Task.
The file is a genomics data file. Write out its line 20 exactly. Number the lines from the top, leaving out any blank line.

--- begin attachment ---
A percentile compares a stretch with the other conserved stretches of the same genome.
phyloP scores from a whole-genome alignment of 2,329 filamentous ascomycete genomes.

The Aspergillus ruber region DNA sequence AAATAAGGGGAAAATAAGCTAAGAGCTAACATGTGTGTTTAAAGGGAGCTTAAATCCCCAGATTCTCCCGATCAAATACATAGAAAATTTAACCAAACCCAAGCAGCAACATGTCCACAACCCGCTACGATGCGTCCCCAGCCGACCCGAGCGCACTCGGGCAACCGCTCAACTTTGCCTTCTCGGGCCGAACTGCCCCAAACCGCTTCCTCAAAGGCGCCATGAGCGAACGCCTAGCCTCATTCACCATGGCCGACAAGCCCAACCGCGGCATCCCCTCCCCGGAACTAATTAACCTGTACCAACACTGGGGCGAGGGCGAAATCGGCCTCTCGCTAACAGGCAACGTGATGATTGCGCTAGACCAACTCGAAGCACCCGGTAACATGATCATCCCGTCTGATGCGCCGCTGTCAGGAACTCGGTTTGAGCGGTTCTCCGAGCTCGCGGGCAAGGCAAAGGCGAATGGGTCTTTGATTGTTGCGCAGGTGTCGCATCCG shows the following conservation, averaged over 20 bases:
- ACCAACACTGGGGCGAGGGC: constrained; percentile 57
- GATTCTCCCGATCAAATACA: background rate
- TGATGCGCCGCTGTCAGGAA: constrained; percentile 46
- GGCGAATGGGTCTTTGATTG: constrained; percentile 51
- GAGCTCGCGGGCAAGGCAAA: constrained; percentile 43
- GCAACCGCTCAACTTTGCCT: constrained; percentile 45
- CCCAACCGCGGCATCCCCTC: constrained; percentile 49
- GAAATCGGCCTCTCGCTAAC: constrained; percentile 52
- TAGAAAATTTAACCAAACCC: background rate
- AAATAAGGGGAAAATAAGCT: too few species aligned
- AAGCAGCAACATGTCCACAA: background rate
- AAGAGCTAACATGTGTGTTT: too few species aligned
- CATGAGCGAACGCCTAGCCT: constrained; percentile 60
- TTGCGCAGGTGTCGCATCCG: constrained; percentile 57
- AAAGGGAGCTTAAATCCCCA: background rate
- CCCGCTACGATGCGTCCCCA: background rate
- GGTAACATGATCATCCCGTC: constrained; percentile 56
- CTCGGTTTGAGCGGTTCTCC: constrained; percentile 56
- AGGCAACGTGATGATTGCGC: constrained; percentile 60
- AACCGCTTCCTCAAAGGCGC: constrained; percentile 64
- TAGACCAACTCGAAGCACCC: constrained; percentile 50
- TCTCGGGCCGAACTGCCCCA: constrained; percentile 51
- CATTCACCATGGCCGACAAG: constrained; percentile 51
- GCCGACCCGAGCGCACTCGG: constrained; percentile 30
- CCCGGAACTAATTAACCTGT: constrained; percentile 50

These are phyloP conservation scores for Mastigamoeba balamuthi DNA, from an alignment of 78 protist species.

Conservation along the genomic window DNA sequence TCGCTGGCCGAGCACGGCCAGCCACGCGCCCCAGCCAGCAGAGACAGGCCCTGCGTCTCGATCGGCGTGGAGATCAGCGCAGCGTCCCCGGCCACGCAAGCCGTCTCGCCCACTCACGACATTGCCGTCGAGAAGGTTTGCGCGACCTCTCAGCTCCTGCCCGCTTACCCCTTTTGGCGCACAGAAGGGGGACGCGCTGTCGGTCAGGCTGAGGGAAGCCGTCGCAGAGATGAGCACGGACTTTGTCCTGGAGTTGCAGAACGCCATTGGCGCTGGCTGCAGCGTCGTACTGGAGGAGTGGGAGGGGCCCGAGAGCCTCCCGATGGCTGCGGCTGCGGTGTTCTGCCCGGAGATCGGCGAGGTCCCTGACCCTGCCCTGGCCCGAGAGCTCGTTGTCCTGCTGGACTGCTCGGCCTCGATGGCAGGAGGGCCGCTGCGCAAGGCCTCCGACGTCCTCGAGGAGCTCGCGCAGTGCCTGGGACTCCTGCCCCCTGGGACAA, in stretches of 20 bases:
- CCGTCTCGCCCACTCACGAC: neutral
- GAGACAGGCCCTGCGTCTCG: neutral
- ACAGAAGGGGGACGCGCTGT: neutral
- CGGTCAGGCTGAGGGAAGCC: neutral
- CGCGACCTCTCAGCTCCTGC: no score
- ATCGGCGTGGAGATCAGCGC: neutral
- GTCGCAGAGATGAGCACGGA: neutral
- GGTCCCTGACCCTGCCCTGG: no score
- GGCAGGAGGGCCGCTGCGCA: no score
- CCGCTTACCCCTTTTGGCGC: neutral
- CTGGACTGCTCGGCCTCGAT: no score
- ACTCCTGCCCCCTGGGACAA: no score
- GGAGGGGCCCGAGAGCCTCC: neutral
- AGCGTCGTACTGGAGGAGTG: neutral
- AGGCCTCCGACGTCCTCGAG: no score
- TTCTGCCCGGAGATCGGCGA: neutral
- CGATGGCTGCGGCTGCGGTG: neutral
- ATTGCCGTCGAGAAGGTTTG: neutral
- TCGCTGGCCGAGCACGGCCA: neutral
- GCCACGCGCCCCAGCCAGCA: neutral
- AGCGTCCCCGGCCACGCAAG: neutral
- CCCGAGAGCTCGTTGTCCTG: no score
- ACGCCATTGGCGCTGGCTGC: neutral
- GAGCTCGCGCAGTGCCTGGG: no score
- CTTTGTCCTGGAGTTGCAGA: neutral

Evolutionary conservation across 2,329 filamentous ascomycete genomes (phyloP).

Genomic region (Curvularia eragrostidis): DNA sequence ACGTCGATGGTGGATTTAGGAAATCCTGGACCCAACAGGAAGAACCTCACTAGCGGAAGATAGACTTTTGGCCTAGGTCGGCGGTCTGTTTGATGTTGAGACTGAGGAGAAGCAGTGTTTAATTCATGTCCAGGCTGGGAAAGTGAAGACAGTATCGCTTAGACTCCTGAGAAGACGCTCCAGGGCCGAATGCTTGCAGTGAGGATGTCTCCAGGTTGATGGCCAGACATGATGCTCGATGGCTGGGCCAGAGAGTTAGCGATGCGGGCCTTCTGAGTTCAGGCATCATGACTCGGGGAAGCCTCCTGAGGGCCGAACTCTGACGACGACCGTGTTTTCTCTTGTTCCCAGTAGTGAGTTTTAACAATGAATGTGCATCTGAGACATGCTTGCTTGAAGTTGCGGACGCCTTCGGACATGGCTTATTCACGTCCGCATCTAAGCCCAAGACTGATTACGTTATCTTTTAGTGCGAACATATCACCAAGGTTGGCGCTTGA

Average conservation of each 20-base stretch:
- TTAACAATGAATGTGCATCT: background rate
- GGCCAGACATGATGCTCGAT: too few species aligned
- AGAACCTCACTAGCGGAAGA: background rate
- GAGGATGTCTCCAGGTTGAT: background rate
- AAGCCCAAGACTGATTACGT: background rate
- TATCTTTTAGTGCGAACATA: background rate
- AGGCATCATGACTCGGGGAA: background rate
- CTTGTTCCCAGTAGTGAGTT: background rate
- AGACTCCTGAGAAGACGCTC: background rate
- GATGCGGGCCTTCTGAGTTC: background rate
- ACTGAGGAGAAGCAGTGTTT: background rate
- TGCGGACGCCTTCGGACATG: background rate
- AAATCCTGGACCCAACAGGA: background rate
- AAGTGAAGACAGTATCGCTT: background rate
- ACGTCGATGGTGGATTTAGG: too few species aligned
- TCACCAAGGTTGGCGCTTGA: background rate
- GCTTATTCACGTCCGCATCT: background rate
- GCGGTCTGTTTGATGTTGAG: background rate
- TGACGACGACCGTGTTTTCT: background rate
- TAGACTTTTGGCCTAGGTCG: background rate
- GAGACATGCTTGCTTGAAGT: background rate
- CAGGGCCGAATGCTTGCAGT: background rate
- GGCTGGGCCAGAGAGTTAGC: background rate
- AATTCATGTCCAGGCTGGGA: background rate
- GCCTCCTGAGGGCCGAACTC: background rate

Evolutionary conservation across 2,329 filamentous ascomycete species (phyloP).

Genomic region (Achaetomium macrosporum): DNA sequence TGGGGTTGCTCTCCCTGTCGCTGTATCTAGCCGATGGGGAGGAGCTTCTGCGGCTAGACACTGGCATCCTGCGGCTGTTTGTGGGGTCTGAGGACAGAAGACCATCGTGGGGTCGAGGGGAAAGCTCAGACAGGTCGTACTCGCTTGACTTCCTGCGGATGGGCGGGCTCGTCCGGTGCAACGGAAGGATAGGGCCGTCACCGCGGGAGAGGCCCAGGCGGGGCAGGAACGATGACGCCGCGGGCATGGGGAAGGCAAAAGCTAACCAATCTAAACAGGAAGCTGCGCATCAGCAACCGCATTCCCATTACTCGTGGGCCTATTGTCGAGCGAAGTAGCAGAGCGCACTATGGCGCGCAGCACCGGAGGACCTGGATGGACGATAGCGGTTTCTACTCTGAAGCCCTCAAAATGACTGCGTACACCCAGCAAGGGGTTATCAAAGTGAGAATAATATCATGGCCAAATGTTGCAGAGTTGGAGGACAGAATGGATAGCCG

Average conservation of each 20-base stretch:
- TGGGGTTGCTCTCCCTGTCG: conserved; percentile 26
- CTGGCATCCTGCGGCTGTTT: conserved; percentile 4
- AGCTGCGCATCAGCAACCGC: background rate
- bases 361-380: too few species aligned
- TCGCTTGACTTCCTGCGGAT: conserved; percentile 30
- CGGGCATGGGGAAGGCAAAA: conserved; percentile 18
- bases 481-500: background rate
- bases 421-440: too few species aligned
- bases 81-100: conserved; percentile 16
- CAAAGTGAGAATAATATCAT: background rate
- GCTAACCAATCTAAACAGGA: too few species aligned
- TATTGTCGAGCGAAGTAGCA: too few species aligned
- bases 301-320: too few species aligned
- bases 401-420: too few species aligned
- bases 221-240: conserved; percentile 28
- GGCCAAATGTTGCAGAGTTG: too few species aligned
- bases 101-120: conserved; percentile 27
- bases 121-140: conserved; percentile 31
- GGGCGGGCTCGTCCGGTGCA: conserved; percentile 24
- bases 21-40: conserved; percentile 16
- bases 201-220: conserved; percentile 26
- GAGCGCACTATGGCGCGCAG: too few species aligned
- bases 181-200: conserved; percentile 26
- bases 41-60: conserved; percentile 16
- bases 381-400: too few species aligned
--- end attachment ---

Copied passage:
- GGTAACATGATCATCCCGTC: constrained; percentile 56